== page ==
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"I wasn't surprised Isiah went off the way he did," said Magic. "When he gets to skipping and hopping out there, that's the sign—his playground sign. And he was definitely skipping and hopping."
At that moment skipping and hopping were not in Thomas's repertoire. He was stretched out on a bench in the Detroit locker room, immobile, eyes closed, right ankle covered by a giant ice bag. He had hurt his back in the third game, and during Game 6 he also had been poked in the right eye and gouged on the left cheek. Thomas finally stirred when filmmaker Spike Lee approached. Too bad Lee didn't shoot the finals, for Thomas's performance was nothing if not cinematic. Consider:
In Game 1, Thomas and Johnson began their quest, which would continue throughout the series, for an NBA record that will never be equaled, unless by them: most pregame kisses exchanged at center court, NBA Finals. Hey, Rodman, would you ever consider smooching with Magic? "Before that," said Rodman, "we'd have to get engaged."
Thomas showed up for Game 4 in Pontiac with a dreamy smile on his face in spite of his aching back. "I'm feeling a little drowsy from the two pain pills I took," he said an hour before game time. In addition, Thomas hadn't been getting a lot of sleep because of his back—and because his wife, Lynn, was 8½ months pregnant.
The game was anything but soporific, though, and Thomas was in the middle of most of the action. In the fourth quarter he absorbed what he considered a cheap shot from Magic and—lo and behold!—he picked himself up from the floor and gave Johnson a hard shove. DAMON STRIKES PYTHIAS! Spike, where were you?
Minutes later, Magic, somewhat frustrated by the hard fouls that had been inflicted on him, as well as by his team's failure to respond to Detroit's physical play, took still another shot at Thomas. ("Just a lovers' quarrel" is how Riley would describe this turn of events.) Laimbeer moved in on Magic after that one, but order was restored, though not the Lakers' equilibrium. Thrown off stride by the Pistons' no-holds-barred style, Los Angeles lost by an embarrassing 111-86, and the series was tied 2-2.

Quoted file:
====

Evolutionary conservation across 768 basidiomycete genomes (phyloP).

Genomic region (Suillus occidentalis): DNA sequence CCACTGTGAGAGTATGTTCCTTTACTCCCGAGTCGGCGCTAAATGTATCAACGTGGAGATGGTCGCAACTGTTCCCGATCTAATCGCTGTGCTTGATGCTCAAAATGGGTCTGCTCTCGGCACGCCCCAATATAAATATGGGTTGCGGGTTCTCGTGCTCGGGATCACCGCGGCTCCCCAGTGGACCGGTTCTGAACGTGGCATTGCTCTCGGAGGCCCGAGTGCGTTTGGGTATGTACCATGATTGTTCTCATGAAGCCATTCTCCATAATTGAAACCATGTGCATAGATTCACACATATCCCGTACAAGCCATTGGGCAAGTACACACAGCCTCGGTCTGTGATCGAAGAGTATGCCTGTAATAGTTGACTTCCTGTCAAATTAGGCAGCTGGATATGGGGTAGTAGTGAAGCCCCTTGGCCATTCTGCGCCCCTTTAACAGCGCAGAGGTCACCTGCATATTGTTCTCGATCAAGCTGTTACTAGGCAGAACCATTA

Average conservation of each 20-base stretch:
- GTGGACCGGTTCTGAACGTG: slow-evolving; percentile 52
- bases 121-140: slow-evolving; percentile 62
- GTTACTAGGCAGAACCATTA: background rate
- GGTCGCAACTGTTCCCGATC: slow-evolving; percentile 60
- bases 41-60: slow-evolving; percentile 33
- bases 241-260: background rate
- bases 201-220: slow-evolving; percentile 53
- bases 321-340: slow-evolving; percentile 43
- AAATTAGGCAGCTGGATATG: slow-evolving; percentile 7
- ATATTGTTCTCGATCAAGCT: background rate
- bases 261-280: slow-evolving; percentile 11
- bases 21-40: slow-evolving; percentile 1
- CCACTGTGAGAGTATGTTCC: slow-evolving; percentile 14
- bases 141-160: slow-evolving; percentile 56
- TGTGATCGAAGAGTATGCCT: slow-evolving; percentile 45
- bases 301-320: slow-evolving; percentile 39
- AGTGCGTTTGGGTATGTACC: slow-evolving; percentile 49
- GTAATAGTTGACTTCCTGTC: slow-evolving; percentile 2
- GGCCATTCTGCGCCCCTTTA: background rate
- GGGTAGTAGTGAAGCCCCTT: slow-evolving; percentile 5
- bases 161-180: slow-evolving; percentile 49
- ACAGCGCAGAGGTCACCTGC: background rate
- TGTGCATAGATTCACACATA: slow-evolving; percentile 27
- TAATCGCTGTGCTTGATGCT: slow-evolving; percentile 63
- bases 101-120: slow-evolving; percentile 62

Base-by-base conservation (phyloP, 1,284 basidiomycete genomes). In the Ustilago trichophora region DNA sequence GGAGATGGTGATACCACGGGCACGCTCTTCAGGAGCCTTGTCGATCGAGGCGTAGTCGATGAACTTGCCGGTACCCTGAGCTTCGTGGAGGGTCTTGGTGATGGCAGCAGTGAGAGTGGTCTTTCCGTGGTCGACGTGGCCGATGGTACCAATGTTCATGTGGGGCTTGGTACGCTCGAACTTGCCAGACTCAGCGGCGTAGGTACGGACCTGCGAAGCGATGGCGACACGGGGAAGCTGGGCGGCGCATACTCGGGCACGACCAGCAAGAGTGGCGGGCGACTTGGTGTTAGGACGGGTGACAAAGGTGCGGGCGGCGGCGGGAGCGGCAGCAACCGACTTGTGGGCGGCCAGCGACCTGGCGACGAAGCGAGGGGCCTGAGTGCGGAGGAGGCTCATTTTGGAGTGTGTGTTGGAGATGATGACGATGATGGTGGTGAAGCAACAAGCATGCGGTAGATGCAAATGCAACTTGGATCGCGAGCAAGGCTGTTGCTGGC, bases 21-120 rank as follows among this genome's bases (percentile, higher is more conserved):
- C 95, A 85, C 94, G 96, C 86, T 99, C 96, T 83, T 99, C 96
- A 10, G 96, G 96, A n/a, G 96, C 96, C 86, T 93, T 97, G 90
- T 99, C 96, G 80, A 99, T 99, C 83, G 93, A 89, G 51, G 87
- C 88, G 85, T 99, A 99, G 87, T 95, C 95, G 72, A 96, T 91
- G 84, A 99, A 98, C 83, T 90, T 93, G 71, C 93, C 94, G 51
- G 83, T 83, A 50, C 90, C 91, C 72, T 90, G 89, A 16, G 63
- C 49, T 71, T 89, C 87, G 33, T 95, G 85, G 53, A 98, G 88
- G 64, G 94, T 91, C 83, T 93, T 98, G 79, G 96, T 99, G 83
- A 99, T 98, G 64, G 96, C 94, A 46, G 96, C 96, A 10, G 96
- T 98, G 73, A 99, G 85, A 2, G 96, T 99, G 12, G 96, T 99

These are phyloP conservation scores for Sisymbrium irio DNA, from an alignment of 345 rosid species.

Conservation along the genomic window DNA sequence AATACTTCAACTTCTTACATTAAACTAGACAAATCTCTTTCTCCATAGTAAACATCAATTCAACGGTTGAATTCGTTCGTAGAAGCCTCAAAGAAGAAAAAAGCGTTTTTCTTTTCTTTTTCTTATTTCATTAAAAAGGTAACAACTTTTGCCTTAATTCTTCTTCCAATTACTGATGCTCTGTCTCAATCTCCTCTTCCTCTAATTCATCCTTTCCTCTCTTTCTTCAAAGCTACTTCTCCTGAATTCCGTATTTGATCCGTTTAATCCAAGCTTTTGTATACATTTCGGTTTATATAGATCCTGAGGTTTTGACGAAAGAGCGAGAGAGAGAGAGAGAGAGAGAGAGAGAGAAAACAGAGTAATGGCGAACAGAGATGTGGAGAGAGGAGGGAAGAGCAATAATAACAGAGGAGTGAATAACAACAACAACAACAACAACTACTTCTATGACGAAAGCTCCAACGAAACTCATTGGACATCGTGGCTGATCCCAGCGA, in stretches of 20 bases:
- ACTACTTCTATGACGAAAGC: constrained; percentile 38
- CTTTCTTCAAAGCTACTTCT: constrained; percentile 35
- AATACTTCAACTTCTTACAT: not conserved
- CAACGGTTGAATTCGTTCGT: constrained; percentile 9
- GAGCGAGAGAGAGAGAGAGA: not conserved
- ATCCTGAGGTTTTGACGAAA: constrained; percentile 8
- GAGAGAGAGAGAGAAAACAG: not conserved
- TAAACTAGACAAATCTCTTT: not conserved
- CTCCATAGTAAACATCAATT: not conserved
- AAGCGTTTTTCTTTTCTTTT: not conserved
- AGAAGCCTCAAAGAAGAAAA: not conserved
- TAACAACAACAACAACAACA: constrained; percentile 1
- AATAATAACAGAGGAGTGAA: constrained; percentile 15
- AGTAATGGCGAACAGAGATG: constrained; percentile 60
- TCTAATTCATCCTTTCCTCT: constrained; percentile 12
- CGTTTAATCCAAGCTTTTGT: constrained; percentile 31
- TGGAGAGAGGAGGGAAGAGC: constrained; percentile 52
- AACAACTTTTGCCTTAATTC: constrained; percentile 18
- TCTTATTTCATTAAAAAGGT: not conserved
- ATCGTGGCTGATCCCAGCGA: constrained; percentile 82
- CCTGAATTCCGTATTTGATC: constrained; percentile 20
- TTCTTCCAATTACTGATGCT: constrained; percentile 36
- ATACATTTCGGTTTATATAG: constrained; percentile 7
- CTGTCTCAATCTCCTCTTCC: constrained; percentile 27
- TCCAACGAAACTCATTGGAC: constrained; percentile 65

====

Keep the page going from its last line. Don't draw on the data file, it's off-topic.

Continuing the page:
At 7 p.m. on June 15, the night between Games 4 and 5, Joshua Isiah Thomas was born at St. Joseph Mercy Hospital in Pontiac. He weighed six pounds, 5½ ounces, measured 19½ inches and, much like this year's Pistons, arrived somewhat sooner than expected, three weeks, to be exact. Isiah was present at the delivery but was not credited with an assist.
Still in a new-father stupor, Thomas dragged his weary body into the locker room two hours before Game 5. He changed into his uniform and his game face, as several congratulatory balloons bobbed around his locker. He deflected all questions about his private life, for he knew that the Lakers, angry about Game 4, definitely would not be talking baby talk.
In fact they had been talking trash, or what amounts to trash coming from the usually subdued and conservative champions. According to Riley, the Lakers' videotape of Game 4 had revealed at least one unprovoked forearm smash—"the kind that Too Tall Jones might deliver," he said—from Piston forward Rick Mahorn to the head of Green. "Of course," continued Riley with a humorless smile, "he was only doing his job." Other members of the Laker entourage alluded to other Piston strokes that apparently had gone undetected and, thus, unwhistled.
Reserve center-forward Mychal Thompson: "Like all Eastern teams, the Pistons are bullies." Magic on Mahorn: "He can dish it out, but he can't take it. He throws out all this cheap stuff, but he doesn't want you to come back at him. Well, if it happens in Game 5, I'm going to have to hit him right back."